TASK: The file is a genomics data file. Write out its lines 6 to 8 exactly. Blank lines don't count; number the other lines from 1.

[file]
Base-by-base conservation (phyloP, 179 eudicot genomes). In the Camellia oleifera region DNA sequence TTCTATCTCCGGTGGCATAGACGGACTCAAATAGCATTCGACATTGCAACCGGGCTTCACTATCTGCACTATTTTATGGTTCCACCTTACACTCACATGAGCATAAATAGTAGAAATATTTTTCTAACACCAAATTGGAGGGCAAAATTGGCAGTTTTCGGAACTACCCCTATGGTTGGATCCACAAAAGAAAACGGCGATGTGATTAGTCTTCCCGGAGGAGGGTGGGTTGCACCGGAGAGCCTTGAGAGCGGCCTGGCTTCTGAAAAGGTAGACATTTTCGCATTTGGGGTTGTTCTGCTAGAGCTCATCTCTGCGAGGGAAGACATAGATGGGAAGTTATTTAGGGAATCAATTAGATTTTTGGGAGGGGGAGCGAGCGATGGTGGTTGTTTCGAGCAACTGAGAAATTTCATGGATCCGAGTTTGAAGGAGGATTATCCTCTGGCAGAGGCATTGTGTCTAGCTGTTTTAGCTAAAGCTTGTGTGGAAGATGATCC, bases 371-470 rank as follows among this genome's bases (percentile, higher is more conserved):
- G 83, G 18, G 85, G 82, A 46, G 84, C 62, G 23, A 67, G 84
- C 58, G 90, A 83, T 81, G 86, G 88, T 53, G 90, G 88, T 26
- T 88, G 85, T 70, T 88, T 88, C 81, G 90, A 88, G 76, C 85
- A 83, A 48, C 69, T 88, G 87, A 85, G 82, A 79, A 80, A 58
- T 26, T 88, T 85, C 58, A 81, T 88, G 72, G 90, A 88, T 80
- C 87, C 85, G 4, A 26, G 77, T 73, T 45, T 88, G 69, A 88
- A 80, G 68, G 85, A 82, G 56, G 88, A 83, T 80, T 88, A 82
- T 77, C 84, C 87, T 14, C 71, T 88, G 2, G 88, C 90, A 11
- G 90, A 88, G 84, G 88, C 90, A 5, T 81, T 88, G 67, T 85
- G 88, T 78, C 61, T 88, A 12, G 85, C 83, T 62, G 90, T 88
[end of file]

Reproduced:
- T 26, T 88, T 85, C 58, A 81, T 88, G 72, G 90, A 88, T 80
- C 87, C 85, G 4, A 26, G 77, T 73, T 45, T 88, G 69, A 88
- A 80, G 68, G 85, A 82, G 56, G 88, A 83, T 80, T 88, A 82